An anthropologist who is part of an arctic exploration team discovers the body of a prehistoric Neanderthal man who is subsequently resuscitated. The researcher must then decide what to do with the prehistoric man and he finds himself defending the man from those that want to dissect him in the name of science. Written by
K. Rose <email@example.com>
HE'S 40,000 YEARS OLD. Deep within an Arctic glacier they found him, preserved by a miracle of nature, brought back to life by a miracle of science. Now medical science wants to exploit him in the name of research. One man wants to stop them...in the name of humanity. But he'll need more than a miracle to survive...he'll need a friend. See more »
Iceman was a project linked to Director Norman Jewison for several years throughout the 1970s. It ultimately emerged under Fred Schepisi, but Jewison was still attached as Producer. See more »
When "Charlie" awakens in the vivarium, he goes about life in general until he "catches" the water filter hose in the stream/pond. But as the scene continues, there is no way that he wouldn't notice the man-made construction of the glass enclosure or the fact that he cannot see the whole sky. Only when he roams hysterically around the vivarium does it become apparent. See more »
I, who was born to die, shall live. That the world of animals, and the world of men, may come together, I shall live. - Inuit Legend
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(opening quote) I, who was born to die Shall live. That the world of animals And the world of men May come together, I shall live. -- Inuit Legend See more »
One of the great "science fiction" movies of the 1980s.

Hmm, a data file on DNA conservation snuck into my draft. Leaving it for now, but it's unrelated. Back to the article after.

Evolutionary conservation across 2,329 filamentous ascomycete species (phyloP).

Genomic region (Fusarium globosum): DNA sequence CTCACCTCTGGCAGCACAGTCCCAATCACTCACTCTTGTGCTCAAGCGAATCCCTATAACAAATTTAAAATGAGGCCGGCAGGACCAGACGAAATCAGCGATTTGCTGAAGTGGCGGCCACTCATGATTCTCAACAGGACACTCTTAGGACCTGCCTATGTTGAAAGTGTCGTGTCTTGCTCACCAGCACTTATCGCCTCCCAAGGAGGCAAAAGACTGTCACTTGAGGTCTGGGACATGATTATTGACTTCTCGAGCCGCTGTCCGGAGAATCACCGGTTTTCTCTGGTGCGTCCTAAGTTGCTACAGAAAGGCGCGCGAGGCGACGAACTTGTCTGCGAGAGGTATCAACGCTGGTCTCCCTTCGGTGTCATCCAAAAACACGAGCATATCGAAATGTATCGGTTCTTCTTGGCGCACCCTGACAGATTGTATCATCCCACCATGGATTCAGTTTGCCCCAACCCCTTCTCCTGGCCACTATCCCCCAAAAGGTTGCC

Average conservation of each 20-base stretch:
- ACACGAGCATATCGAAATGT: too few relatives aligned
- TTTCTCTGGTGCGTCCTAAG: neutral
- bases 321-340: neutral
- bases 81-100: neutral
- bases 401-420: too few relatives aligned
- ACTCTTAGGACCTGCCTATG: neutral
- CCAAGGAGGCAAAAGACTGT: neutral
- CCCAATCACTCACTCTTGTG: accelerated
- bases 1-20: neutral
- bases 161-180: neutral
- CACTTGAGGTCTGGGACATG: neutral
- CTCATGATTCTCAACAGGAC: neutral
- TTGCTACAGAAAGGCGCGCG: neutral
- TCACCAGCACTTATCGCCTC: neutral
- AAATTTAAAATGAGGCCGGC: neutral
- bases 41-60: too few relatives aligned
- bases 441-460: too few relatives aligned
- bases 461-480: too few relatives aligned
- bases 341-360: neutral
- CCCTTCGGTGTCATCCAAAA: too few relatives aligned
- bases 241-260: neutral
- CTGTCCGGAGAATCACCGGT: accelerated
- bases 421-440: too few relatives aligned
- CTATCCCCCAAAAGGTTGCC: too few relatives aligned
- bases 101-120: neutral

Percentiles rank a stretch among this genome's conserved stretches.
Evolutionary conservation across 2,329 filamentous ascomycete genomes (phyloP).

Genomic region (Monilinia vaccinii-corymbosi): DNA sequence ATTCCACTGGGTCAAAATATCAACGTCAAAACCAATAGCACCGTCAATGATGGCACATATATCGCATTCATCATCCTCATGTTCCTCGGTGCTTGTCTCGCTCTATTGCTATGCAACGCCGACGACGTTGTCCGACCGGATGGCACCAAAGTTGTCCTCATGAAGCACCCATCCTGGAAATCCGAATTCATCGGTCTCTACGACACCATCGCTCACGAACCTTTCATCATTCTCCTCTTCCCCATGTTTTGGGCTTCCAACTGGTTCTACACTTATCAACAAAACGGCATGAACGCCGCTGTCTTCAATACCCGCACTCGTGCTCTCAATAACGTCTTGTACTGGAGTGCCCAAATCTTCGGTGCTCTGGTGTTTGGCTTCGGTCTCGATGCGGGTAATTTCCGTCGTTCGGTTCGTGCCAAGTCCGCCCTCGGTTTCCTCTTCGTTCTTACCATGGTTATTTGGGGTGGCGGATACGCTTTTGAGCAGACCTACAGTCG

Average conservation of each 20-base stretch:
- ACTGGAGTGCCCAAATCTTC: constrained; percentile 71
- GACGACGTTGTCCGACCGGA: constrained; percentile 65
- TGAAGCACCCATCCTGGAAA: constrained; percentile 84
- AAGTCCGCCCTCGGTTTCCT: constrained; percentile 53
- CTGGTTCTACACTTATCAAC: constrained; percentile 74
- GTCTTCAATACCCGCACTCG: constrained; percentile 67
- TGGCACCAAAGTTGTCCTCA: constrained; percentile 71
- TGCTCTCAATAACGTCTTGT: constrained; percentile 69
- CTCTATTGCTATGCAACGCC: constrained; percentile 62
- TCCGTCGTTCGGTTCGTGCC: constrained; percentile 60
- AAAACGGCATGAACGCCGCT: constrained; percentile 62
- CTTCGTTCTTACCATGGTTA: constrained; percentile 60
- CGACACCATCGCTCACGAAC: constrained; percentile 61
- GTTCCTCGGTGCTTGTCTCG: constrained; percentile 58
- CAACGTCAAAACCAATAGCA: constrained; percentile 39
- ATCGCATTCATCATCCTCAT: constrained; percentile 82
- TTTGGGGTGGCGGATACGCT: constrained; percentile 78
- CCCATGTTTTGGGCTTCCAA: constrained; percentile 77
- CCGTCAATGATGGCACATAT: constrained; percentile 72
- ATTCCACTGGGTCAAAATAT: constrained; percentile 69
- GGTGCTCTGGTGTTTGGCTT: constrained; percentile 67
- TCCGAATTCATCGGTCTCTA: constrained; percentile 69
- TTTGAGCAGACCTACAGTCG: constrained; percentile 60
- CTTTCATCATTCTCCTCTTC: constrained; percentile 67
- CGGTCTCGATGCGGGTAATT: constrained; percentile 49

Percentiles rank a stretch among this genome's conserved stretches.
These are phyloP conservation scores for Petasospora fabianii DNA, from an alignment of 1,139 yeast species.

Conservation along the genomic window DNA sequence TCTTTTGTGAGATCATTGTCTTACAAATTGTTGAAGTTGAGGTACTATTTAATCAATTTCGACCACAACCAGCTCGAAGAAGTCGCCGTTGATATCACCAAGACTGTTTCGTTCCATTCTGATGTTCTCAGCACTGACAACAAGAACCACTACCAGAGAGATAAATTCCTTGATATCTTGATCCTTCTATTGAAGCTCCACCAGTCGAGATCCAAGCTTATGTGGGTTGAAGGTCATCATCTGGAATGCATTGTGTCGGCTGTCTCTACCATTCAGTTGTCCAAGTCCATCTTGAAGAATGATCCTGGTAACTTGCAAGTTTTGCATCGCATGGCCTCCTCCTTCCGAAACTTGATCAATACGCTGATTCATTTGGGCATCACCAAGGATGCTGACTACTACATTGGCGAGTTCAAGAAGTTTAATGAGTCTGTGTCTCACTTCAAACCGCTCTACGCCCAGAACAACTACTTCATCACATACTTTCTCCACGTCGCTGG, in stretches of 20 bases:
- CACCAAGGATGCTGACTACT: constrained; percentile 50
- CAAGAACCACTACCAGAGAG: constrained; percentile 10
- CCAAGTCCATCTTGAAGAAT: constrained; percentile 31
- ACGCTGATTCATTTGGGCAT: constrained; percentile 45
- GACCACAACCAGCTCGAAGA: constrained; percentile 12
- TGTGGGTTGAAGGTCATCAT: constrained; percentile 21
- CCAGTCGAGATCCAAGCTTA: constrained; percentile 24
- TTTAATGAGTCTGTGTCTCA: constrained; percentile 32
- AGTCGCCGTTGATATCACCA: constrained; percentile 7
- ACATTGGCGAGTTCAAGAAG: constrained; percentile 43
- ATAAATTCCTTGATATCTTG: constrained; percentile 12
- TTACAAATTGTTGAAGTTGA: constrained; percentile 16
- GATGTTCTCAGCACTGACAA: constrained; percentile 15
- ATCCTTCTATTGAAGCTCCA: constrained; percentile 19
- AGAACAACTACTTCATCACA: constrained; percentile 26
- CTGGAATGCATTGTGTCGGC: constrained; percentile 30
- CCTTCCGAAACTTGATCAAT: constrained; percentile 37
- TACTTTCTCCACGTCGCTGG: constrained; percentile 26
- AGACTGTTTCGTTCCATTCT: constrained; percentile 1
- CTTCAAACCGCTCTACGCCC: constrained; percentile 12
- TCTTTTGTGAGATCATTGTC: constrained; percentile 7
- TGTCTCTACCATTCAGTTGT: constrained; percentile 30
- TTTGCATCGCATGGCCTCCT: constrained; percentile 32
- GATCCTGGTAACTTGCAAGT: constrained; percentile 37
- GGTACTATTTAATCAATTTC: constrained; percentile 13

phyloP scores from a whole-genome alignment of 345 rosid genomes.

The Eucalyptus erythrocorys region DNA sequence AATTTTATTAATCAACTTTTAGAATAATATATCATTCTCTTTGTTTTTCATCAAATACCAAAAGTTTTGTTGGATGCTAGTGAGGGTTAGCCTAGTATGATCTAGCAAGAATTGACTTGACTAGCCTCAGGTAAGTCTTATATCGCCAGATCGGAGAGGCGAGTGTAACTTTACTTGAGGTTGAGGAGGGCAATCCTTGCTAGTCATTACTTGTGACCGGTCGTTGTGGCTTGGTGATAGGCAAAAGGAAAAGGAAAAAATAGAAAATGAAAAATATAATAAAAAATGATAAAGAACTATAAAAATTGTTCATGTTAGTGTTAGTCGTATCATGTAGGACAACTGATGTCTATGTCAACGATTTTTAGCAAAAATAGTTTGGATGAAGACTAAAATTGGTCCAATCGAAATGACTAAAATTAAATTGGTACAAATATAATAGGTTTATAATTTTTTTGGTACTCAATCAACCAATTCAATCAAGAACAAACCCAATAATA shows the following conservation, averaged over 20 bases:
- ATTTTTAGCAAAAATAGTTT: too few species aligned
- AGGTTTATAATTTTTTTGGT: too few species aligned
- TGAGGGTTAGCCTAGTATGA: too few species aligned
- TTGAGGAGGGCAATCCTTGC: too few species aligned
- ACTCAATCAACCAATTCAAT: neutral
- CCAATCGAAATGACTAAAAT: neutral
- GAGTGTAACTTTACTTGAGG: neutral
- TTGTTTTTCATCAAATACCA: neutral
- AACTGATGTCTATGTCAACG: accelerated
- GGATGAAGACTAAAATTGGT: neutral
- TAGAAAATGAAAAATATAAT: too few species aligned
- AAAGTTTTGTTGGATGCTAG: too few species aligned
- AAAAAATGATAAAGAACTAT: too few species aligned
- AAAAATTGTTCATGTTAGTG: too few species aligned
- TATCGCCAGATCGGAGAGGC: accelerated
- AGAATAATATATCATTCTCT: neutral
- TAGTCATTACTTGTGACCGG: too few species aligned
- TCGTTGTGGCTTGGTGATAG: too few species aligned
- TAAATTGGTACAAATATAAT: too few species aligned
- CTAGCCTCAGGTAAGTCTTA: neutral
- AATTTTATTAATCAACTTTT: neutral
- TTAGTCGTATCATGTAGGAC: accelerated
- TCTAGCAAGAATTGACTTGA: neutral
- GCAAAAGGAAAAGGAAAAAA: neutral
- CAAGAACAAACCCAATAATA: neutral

It's sad to read some of the "summaries" and comments here about "Iceman." Some people dismiss 1980s movies outright, and think the usually overblown, CGI dominated "science fiction" movies of the 21st century are better!?! That makes me laugh. "Iceman" is a fine, understated, thought-provoking (ooh, that might injure some viewers) movie of the first order, no matter the genre.
I like the previous comment about John Lone being unjustifiably denied an Oscar nomination for that year (1983) -- he should have not only been nominated as best supporting actor, he should have won. And I thought so at the time. (The winner was Jack Nicholson for his supporting role in "Terms of Endearment," a pleasant if lightweight performance for him.) The original screenplay; the excellent, evocative soundtrack by Bruce Smeaton, and perhaps even director Fred Schepisi should also have been nominated, though I can understand the votes for the winners in those categories.
Those who think this character is a "Neanderthal" have a problem with anthropological/archaeological logic. He is a migrating human ancestor from 40,000 years ago, primitive but quick to learn and ingenious -- yet very different from those who would be his modern descendants (though with traditional links), let alone those of us whose ancestors MUCH later migrated to North America. He led a very hard life before he was frozen and has a much different belief system.
As for the ending: Those who don't get it seem to lack a true sense of wonder and mystery ... or are more than a little dense.
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